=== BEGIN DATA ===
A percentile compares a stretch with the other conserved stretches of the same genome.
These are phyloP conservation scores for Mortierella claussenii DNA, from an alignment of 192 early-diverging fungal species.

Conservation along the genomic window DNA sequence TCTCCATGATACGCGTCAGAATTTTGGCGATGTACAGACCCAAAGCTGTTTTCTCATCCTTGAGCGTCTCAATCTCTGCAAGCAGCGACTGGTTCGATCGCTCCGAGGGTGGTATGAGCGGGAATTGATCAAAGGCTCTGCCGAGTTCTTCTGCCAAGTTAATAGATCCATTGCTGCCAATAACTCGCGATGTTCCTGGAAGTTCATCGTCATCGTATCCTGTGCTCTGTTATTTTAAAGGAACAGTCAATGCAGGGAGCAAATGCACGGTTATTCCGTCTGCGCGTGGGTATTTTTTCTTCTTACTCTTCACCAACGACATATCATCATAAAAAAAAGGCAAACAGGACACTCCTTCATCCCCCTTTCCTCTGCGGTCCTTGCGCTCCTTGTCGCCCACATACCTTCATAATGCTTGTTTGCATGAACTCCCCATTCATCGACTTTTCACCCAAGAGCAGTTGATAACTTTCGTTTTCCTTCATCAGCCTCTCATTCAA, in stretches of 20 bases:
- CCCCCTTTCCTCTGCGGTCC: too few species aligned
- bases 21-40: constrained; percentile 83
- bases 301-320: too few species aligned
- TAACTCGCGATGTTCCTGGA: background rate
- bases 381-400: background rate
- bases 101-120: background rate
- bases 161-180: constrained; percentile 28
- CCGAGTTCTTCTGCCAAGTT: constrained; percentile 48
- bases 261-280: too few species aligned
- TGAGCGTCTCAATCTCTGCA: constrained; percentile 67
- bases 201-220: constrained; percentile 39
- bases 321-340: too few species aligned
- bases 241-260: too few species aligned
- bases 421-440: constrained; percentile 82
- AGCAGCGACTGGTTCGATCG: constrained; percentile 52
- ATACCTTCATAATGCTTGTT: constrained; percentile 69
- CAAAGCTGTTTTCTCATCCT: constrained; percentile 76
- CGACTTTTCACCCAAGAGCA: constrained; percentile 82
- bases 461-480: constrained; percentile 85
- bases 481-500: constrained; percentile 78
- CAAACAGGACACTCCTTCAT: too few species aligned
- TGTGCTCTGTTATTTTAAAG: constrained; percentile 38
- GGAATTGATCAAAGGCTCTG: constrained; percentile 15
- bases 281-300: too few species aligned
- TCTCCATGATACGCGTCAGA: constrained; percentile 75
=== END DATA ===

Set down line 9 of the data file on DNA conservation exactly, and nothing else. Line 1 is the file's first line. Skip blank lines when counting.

- bases 101-120: background rate